High Content Wolf Dogs
This video above notes Ruthie walking a tight and closed perimeter repeatedly and constantly. This behavior demonstrates subtle wolf body language. Her fast wagging tail indicates she is happy and excited. Her tail is held high with large swipes asymmetrically to the right. Her ears held tight and low is the 'wolf smile.' Her continued perimeter laps around the twins suggest she is timid, happy, smiling, and protective, of both the twins and me. She is watchful and listening to surrounding sounds with this particular ear position, as the 'babysitter.' She is alert, comfortable, likes the situation, and conveys this boldly. Her eyes take on a special look during the 'wolf smile.' I call them, 'goo goo' eyes, with pupils seemingly slightly dilated and drawn inward. Ruthie is saying that the twins and I are in the 'loop' under her careful watch. She is saying, "I love you" with all her essence.
Wolf Smile. Here, the horizontal ears and narrowing of the eyes represents affection. Ruthie greets the twins with a lick to the mouth. These kisses are a sign of bonding. She approaches gently and touches her nose as another form of greeting.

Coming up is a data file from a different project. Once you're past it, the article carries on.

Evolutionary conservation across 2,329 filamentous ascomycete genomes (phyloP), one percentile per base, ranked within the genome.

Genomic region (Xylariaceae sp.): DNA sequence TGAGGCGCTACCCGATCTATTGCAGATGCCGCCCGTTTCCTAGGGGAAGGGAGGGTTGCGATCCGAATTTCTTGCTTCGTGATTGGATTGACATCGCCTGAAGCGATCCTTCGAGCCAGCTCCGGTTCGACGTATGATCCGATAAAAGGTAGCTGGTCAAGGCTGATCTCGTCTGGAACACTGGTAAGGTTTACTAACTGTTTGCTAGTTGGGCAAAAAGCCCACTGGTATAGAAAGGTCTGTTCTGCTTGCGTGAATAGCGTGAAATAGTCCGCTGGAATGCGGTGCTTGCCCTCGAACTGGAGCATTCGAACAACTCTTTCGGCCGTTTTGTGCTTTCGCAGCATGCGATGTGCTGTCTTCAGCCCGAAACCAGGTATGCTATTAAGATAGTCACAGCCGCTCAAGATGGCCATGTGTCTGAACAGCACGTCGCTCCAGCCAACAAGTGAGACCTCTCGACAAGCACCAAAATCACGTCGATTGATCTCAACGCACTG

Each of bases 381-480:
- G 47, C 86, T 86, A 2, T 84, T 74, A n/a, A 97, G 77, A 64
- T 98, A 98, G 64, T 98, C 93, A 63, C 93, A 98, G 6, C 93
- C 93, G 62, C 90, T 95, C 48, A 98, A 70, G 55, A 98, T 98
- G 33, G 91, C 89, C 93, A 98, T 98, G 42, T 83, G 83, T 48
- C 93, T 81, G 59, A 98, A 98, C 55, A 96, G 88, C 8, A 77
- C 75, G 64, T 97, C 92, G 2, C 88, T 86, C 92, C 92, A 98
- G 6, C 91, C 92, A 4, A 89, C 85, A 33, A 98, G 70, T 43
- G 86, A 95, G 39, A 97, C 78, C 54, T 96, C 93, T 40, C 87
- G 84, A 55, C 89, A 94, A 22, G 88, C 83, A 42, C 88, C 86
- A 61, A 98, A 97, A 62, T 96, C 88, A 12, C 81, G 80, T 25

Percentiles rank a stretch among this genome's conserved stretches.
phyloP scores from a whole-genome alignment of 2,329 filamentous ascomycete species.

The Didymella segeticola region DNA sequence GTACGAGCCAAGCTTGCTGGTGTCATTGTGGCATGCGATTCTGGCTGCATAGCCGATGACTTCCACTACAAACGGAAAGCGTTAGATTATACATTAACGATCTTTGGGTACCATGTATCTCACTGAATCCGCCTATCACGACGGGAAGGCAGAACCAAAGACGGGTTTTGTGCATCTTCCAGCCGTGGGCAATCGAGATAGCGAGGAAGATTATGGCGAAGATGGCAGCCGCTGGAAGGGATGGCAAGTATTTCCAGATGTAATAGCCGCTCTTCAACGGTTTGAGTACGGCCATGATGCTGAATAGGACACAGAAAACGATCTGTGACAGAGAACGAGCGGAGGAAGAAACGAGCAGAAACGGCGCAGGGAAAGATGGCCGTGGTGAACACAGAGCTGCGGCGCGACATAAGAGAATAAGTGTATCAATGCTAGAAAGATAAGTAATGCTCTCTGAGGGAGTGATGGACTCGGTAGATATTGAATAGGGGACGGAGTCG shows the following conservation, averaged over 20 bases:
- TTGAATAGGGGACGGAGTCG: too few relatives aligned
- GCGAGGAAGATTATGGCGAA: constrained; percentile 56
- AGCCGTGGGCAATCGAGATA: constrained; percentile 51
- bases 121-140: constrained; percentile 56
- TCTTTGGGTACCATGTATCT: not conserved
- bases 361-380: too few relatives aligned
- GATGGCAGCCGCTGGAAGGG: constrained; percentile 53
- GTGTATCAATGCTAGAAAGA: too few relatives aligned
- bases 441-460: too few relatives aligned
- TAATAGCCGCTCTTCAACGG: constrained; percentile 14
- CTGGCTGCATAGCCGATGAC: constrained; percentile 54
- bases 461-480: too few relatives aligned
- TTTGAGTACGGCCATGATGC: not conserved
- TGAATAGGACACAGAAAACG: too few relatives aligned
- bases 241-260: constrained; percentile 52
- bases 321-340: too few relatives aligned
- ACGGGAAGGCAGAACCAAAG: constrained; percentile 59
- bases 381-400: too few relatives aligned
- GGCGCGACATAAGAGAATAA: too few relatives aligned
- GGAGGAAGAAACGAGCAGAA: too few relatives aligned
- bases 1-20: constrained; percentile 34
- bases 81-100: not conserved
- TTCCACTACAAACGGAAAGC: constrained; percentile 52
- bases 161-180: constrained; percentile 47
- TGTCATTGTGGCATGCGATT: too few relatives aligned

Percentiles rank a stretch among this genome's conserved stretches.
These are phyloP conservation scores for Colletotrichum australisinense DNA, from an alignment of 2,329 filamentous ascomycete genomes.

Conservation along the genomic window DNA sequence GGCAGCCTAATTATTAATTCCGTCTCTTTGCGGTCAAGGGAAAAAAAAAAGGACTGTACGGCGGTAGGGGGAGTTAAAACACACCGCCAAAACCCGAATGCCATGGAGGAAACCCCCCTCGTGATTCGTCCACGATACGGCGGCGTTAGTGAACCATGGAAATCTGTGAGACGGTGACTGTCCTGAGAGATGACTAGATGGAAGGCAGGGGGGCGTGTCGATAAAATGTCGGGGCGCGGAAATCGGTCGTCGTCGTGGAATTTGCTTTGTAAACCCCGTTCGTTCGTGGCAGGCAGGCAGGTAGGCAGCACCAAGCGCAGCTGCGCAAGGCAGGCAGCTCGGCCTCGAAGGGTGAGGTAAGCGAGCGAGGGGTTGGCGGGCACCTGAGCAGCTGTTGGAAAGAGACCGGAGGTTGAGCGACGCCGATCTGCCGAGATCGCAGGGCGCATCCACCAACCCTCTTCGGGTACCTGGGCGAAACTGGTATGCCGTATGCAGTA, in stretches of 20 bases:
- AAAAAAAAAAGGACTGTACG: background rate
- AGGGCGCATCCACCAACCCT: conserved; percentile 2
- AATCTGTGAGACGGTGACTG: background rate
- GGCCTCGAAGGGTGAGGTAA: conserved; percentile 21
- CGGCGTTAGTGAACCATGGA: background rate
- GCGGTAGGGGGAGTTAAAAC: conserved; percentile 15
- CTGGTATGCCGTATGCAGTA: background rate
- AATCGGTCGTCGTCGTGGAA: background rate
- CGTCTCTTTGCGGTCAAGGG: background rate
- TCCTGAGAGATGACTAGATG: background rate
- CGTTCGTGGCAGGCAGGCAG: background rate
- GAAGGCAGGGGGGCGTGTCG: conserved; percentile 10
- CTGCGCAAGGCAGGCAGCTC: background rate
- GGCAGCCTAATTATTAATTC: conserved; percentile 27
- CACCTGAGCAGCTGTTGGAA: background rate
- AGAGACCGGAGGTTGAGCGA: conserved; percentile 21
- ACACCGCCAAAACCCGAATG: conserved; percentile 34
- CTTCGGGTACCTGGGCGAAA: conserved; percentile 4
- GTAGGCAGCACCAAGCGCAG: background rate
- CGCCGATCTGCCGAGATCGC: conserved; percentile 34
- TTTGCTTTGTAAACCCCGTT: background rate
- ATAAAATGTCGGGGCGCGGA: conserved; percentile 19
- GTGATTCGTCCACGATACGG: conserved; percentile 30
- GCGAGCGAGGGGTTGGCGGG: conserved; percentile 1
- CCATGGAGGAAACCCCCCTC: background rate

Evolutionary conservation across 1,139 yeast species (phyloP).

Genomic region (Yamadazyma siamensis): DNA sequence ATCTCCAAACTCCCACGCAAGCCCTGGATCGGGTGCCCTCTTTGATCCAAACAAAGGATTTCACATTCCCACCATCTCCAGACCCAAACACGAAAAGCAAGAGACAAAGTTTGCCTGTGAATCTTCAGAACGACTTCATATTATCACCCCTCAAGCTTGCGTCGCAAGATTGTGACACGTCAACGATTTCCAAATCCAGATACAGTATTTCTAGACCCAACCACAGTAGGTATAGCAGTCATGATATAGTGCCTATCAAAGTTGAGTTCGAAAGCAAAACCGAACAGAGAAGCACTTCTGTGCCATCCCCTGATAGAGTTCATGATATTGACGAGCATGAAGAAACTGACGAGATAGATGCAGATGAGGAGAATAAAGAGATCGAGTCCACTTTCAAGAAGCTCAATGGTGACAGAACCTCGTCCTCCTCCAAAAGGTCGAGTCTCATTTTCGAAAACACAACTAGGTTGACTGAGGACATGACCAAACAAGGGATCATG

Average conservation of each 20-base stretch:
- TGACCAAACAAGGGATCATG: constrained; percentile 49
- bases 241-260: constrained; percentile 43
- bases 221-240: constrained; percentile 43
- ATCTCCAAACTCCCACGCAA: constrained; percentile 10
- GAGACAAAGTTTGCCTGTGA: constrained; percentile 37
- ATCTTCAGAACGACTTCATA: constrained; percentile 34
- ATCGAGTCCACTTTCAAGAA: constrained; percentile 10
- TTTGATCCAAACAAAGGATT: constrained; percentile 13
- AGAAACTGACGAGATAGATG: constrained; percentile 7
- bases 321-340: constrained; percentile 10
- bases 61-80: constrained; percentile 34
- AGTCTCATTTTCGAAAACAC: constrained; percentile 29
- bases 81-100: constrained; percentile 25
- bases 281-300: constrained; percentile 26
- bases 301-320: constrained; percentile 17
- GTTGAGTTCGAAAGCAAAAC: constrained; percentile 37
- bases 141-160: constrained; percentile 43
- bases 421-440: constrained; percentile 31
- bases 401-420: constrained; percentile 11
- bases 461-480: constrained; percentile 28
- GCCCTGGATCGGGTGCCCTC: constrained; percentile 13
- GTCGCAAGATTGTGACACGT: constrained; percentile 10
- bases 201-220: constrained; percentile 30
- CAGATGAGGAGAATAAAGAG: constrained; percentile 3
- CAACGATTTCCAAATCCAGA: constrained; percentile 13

Wolves typically are not barking creatures. A short low pitched "woo woo" or series of this sound is an alert that someone or something irregular is in near proximity to their living space. The higher the pitch, the higher the stress level. Squirrels, birds, cats, rabbits and other small animals usually do not trigger this alert, however a visual focus is maintained until the creature has been determined to have left or is not a threat.
Wolves make a loud, short, high pitched cry for pain. If pain is created during play, the play ceases after this cry. They make a similar cry for food, especially once the food is eminent. Wolves are not retaliatory and tend to be leery of humans, but can be socialized to greet strangers. They are highly intelligent, intuitive, and responsive.